5. The next stage depends on the circumstances of the group. If there is no council in your school, then the groups should work to decide what sort of council they would like, what its remit should be and how to go about establishing one. If your school or college already has a council, then they should review how it works and develop plans for how to make it work better. Explain how to do a SWOT analysis and tell the groups that they have thirty minutes to develop an action plan written up on a large sheet of flipchart paper.
6. Come back into plenary and ask the groups to report their results.
Many points will already have been made at the various stages of the previous discussions. However, take time to review the activity as a whole, to reflect on the general learning points and to plan what to do next.
• Did people enjoy the activity? Was it useful? Why? Why not?
• Why are the existing decision-making structures as they are? What are the historical precedents? Did the structures fulfil their functions in the past? Are they appropriate now? If not, why?
• Why do decision-making structures and procedures need to be reviewed regularly?
• How did the different groups' action plans compare?
• What do they cost in terms of time, effort and money?
• How realistic were they? (Note: it is good to have big visions, but you need to take one step at a time towards the goal!)
• "The child has the right to express views on all matters affecting him/her and the child's views should be given due weight." Is this a realistic demand in relation to the national education curriculum? How could young people have an input?
• To what extent is Article 12 respected in the classroom? How much time should be devoted to "having your say"?
• Some groups, for instance the Roma, often find their right to education violated. Why is this and how could access be made easier?
• How is human rights education delivered in your school? Do you learn about human rights and the various conventions? Do you have the opportunity to get involved in projects to promote human rights in your school and community?
This activity has been written with reference to schools and colleges with mention of "school or college councils". This should not deter anyone who works in a non-formal setting; the activity is equally relevant to young people in youth clubs and associations who will have a board rather than a council as its governing body. Just adapt the terms you use accordingly.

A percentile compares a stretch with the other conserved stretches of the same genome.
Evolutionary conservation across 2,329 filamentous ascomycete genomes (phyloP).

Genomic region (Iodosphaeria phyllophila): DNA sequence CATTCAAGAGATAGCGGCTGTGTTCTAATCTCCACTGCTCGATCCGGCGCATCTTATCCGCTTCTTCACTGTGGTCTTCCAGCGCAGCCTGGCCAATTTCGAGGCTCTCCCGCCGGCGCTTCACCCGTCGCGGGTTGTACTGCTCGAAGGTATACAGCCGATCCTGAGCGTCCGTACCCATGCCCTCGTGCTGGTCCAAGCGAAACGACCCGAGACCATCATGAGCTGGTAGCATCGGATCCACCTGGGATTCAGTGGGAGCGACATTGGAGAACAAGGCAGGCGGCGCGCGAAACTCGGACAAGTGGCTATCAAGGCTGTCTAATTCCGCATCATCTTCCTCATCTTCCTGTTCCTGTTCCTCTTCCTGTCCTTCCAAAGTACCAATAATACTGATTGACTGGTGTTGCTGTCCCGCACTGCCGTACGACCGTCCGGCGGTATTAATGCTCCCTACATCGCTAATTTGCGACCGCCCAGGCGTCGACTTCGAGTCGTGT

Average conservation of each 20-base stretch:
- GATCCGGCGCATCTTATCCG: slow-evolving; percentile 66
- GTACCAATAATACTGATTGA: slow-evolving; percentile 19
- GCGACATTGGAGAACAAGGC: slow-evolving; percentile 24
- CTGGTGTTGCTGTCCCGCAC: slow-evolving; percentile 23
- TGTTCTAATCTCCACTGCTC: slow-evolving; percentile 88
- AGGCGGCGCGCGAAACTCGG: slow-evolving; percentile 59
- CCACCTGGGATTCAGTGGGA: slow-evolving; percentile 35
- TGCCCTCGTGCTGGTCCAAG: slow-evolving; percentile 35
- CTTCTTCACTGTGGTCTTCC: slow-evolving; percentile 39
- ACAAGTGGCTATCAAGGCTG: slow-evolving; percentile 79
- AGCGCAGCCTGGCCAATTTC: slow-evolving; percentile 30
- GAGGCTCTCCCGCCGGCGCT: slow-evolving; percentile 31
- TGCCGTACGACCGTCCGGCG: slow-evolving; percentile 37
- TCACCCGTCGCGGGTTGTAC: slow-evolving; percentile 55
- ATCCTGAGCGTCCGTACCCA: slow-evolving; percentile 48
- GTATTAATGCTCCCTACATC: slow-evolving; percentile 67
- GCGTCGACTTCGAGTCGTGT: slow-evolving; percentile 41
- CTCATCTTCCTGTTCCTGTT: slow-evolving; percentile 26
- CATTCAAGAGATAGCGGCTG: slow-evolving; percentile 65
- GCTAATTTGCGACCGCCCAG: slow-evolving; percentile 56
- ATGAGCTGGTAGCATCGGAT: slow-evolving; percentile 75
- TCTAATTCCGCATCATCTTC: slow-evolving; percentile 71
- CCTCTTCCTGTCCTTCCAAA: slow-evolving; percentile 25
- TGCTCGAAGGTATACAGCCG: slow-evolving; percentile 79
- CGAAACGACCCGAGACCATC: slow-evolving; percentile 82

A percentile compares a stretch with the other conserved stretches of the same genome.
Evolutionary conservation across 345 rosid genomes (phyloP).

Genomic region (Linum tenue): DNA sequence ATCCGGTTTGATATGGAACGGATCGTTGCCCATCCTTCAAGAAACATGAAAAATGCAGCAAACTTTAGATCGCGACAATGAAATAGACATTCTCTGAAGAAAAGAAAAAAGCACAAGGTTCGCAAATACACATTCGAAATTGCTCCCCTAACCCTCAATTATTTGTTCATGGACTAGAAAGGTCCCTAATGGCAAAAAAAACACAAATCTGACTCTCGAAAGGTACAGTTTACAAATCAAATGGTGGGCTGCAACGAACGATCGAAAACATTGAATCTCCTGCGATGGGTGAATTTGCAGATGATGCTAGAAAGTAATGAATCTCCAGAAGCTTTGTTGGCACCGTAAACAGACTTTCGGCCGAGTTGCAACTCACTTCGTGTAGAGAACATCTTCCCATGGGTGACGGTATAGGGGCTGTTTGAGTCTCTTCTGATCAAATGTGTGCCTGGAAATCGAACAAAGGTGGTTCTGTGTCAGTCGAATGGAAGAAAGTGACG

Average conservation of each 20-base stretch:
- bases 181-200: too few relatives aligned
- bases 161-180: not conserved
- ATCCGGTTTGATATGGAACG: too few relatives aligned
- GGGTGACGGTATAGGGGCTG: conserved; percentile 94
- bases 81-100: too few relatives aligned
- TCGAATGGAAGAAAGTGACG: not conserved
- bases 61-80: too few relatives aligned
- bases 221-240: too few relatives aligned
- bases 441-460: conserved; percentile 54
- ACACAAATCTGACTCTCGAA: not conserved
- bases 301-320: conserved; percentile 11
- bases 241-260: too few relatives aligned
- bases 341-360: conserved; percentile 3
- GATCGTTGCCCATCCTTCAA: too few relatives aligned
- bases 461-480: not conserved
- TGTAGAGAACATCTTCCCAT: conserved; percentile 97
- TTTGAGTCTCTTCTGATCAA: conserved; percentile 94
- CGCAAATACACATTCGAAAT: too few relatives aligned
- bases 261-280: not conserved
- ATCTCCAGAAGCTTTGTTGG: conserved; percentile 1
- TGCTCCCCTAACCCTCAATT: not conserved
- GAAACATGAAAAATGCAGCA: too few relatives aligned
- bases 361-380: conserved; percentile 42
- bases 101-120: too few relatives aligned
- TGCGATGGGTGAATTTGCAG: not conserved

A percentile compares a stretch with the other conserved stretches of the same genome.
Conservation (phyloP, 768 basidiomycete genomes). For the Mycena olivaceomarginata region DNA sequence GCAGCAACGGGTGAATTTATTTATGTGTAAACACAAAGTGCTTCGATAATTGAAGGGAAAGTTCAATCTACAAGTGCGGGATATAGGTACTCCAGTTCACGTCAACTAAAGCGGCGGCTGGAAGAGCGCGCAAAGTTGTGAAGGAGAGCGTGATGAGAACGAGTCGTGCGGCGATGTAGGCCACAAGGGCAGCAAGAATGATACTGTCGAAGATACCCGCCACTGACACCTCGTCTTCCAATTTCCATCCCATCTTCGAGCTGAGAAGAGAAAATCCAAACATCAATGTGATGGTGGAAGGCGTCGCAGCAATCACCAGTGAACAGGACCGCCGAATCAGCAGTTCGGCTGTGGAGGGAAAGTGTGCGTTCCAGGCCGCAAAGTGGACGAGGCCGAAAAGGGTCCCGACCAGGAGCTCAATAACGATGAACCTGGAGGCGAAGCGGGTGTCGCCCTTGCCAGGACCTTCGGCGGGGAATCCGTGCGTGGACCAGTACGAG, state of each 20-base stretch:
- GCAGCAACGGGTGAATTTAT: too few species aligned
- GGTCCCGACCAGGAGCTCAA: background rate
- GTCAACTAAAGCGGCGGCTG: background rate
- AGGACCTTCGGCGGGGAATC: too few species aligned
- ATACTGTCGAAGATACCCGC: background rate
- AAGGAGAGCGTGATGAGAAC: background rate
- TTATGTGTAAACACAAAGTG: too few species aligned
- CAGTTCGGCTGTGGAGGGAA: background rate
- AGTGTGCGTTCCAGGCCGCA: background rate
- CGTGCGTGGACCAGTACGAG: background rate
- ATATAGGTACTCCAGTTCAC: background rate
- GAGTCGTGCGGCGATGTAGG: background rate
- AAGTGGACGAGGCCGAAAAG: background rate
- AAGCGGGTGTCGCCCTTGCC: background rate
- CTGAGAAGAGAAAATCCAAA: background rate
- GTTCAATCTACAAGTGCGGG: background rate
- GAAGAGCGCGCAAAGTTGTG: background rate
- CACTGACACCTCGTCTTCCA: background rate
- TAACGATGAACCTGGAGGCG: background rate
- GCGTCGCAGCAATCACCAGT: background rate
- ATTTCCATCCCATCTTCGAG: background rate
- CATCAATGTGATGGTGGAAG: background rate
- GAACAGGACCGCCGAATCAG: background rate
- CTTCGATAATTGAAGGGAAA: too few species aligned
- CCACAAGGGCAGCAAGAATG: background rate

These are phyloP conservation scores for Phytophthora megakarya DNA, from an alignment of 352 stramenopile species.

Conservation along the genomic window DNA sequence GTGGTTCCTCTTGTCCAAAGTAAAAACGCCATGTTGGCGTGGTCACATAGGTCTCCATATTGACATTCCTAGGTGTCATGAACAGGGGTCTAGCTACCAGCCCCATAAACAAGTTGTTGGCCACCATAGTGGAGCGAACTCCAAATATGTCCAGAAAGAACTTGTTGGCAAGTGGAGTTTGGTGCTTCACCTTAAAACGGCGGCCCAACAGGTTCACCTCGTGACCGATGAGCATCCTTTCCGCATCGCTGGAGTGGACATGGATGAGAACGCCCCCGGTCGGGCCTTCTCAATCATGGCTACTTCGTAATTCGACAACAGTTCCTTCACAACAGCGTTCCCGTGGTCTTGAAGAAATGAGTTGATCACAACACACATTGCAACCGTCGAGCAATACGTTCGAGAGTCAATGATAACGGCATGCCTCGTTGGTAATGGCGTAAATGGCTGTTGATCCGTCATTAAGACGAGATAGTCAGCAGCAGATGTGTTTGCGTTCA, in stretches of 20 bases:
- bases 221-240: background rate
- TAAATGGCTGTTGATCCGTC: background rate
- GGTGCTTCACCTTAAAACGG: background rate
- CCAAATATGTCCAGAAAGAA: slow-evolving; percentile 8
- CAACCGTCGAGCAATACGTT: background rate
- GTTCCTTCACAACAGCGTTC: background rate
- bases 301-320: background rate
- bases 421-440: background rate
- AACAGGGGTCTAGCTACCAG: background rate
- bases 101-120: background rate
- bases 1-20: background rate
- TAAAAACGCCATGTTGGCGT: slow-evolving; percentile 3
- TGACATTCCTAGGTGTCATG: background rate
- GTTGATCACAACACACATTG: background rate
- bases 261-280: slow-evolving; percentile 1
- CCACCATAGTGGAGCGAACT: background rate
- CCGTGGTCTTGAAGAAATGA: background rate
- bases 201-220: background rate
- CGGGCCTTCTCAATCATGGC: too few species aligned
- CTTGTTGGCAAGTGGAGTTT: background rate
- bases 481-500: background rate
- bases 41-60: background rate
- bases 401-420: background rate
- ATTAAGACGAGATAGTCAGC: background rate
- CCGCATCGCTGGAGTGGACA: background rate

Familiarise yourself with Articles 12 and 28 of the Convention of the Rights of the Child (CRC). If you are working with young adults over the age of 18, then refer to the right to education in the UDHR (Article 26).
There is general information about education and human rights in the background information in chapter 5. Notes about the differences between formal, non-formal and informal education can be found here. The SWOT analysis is described and explained in the Taking action section.
Why have a school council?
A school / student council is intended to give students a voice in the school issues that directly affect them. There are many good reasons for establishing school councils and ensuring that they work effectively. The same arguments apply to the board or management committee of youth organisations.
Participation in a school council promotes the educational or personal development of pupils because:
• Councils promote citizenship learning, political efficacy and democratic attitudes.
• Councils promote social confidence and personal values.
• Students are empowered to challenge authority.
• Students learn how to make decisions in a fair and accountable way.
• Students learn about the realities of life, for instance, how to work within limited budgets or with unresponsive authorities.